Source: Hindustan Times
Warning that widespread closures of educational facilities present an unprecedented risk to children’s education and wellbeing, the UN agencies have laid down guidelines for reopening of schools that have been closed in most parts of the world due to the COVID-19 outbreak. According to the guidelines framed by UNESCO, UNICEF, World Bank and the World Food Program, the best interests of children and overall public health considerations, based on an assessment of the associated benefits and risks to education, public health and socio-economic factor, must be central to national and local authorities’ decisions to reopen schools.
The guidelines note that while there is not enough evidence yet to measure the impact of school closures on the disease transmission rates, the adverse effects of school closures on children’s safety and learning are well documented. Gains made in increasing access to children’s education in recent decades risk being lost and, in the worse cases, reversed completely.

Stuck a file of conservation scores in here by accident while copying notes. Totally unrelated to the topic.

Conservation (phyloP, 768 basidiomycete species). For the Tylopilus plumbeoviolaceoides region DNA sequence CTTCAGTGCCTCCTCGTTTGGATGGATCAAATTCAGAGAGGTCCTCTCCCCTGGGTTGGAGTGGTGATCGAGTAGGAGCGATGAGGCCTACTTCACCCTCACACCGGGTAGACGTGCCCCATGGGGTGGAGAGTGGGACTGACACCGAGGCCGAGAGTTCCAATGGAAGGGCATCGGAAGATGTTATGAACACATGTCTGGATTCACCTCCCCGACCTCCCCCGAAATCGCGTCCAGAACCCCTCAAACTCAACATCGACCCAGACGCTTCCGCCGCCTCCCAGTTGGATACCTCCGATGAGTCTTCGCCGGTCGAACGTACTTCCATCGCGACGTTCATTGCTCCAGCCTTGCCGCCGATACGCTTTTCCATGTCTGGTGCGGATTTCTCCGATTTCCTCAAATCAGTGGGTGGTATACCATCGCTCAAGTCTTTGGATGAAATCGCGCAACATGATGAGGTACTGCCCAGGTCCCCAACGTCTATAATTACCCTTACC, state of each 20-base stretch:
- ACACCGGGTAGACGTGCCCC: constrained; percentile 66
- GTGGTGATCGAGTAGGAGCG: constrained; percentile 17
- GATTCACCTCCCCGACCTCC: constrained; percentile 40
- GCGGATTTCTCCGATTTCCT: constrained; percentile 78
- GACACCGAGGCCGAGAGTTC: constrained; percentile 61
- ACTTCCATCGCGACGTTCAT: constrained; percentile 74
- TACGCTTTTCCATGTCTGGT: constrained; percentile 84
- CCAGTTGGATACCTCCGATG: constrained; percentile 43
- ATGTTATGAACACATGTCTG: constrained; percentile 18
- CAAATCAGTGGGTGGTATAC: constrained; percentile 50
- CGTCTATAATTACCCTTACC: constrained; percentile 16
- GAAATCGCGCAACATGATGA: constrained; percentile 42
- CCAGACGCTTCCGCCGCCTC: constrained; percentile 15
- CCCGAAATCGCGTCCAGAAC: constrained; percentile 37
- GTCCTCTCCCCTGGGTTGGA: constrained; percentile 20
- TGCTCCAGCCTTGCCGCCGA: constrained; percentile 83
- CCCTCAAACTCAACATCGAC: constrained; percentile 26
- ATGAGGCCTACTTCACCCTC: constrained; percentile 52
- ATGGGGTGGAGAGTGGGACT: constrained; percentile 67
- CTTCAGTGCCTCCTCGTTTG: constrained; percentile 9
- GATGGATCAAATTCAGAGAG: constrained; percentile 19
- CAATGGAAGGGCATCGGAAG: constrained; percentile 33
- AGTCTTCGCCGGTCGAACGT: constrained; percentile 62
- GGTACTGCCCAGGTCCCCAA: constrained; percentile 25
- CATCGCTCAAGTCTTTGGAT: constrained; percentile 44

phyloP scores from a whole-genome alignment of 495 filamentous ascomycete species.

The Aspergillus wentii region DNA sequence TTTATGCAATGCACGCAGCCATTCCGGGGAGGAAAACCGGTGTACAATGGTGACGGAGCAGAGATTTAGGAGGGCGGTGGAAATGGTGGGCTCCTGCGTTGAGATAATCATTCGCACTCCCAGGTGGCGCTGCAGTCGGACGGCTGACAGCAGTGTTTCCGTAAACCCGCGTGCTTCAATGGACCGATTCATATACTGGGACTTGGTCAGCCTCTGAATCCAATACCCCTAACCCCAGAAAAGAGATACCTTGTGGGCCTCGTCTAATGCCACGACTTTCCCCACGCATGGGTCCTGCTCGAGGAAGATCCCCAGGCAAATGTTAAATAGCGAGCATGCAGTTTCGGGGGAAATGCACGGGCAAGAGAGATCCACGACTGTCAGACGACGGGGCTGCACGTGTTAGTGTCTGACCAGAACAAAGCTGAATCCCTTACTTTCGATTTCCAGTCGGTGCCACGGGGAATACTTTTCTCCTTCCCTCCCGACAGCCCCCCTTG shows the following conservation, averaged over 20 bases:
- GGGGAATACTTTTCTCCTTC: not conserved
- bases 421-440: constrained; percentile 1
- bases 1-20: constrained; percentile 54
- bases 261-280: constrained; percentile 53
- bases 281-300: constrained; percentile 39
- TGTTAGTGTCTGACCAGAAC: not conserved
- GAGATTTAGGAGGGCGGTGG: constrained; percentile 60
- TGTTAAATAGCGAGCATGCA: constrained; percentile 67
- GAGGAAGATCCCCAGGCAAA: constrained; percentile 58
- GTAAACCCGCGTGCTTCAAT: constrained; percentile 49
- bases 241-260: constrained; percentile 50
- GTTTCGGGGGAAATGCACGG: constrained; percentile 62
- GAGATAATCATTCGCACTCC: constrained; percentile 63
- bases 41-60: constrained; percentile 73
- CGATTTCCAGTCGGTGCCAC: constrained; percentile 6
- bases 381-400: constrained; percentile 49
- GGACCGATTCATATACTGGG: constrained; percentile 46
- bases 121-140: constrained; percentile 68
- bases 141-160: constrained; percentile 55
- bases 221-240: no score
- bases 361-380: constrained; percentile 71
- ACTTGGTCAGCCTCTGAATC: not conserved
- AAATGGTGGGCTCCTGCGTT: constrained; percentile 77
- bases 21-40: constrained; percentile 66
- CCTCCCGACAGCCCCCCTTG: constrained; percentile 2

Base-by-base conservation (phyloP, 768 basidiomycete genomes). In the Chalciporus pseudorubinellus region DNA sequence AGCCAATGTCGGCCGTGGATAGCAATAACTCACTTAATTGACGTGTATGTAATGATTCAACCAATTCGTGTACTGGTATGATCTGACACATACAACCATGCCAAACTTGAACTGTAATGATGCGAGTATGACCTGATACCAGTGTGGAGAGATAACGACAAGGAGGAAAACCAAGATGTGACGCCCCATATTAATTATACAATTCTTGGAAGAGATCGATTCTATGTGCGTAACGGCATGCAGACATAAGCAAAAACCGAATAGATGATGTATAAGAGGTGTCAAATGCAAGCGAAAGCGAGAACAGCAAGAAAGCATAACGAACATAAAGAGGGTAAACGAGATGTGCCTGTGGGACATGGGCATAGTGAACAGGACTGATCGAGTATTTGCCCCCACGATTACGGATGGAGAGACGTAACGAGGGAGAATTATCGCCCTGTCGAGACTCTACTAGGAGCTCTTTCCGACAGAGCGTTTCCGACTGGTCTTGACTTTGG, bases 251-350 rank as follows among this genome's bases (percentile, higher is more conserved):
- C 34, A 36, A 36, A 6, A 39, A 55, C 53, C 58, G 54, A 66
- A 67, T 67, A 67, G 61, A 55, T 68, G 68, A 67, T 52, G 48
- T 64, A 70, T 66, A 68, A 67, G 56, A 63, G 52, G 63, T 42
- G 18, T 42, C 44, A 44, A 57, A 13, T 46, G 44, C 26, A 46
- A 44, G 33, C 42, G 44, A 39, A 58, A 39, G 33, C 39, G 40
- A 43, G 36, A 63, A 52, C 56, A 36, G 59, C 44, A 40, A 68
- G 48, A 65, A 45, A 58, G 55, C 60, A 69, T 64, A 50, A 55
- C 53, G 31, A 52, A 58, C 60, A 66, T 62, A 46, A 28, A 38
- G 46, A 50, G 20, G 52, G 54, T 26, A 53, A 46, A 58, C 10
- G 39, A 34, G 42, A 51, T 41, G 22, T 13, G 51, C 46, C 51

“Widespread closures of educational facilities in response to the COVID-19 pandemic present an unprecedented risk to children’s education and wellbeing, particularly for the most marginalized children who rely on school for their education, health, safety and nutrition. “Schools do much more than teach children how to read, write and count. They also provide nutrition, health and hygiene services; mental health and psychosocial support; and dramatically reduce the risk of violence, early pregnancy and more. “And it’s the most vulnerable children who are the hardest hit by school closures, and we know from previous crises that the longer they are out of school, the less likely they are to return,” the guidelines read. As the countries grapple with when to reopen schools, UNESCO, UNICEF and WFP, as part of the Global Education Coalition, have urged governments to assess the benefits of classroom-based instruction compared to remote learning, and the risk factors related to reopening of schools, noting the inconclusive evidence around the infection risks related to school attendance.